Then Jasmine starts at school: bubbly, beautiful, talkative Jasmine. And for reasons Megan can’t quite understand, life starts to look a bit brighter.

Megan would love to speak again, and it seems like Jasmine might be the answer. But if she finds her voice, will she lose everything else?

Hype: This has echoes of Emily Murdoch’s If You Find Me so I’ll just wait and see. It seems to offer some diversity (LGBT) and again, we need more diverse voices in YA, so that, along with the plot (and the John Green style cover) places this at the #12 spot.

Ideal for fans of: Tess Sharpe and David Levithan


Goodreads: https://www.goodreads.com/book/show/22103725-unspeakable

13. The Girl at Midnight by Melissa Grey

The Girl At Midnight

UK Release Date: 28th April 2015

US Release Date: 28th April 2015


Beneath the streets of New York City live the Avicen, an ancient race of people with feathers for hair and magic running through their veins. Age-old enchantments keep them hidden from humans. All but one. Echo is a runaway pickpocket who survives by selling stolen treasures on the black market, and the Avicen are the only family she’s ever known. Echo is clever and daring, and at times she can be brash, but above all else she’s fiercely loyal. So when a centuries-old war crests on the borders of her home, she decides it’s time to act.

Legend has it that there is a way to end the conflict once and for all: find the Firebird, a mythical entity believed to possess power the likes of which the world has never seen. It will be no easy task, but if life as a thief has taught Echo anything, it’s how to hunt down what she wants …and how to take it. But some jobs aren’t as straightforward as they seem. And this one might just set the world on fire.

Hype: I love fantasy escapism. This looks like just the ticket. World-building and story; all we can do now is hope for character and distinct narration and Melissa Grey is on to a winner.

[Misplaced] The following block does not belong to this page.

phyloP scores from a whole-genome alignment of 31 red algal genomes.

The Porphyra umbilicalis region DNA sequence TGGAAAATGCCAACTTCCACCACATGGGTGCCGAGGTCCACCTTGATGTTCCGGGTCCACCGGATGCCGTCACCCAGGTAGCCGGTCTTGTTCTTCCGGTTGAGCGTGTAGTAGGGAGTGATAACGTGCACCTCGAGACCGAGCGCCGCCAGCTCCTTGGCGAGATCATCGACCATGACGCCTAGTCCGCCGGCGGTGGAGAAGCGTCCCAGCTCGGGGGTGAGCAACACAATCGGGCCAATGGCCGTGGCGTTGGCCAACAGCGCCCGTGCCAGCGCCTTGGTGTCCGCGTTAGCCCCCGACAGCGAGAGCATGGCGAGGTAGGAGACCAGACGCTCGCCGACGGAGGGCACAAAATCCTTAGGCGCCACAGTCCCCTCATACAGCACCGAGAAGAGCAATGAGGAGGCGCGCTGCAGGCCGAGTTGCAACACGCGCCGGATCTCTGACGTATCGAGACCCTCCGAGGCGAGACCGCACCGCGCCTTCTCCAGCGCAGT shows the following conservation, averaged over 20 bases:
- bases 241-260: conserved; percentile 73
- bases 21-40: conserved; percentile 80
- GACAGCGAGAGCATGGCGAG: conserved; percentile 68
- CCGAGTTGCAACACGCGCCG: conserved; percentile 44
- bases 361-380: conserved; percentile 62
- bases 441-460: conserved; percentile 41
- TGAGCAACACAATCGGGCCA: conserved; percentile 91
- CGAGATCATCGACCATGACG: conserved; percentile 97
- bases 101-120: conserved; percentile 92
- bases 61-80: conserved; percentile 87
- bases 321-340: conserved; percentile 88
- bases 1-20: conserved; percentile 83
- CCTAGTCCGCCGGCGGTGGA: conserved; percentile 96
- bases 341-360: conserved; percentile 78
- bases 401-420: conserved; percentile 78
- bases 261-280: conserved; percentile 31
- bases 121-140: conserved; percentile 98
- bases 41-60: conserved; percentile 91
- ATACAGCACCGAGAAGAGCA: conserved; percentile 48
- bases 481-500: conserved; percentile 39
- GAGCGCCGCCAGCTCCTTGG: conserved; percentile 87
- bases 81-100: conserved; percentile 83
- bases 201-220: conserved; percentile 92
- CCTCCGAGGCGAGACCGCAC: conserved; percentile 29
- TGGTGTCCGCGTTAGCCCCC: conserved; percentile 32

Ideal for fans of: Leslye Walton and Marcus Sedgwick



14. Killing the Dead by Marcus Sedgwick


UK Release Date: 5th March 2015

US Release Date: N/A


Set in a girls’ boarding school in Massachusetts a haunting and sinister story YA story for World Book Day from prize-winning author Marcus Sedgwick. 1963. Foxgrove School near Stockbridge, Massachusetts. One of the oldest and finest academies in the country – but what really goes on behind closed doors? Nathaniel Drake, the new young English teacher, Isobel Milewski, the quiet girl who loved to draw spirals, her fingers stained with green ink, Jack Lewis, who lent Isobel books – just words, just ink on paper, Margot Leya, the girl with those eyes – who are they, what part have they played in killing the dead? Follow the dark, dark path Into the dark, dark woods To the dark, dark bridge By the dark, dark water. Linger. Let the ghosts of heaven tell their story

Hype: A stylish and creepy story for World Book Day from the award-winning author of She is Not Invisible. Cheap and cheerful: what more could you want?

Ideal for fans of: Kendare Blake and Alyxandra Harvey


No Goodreads link available.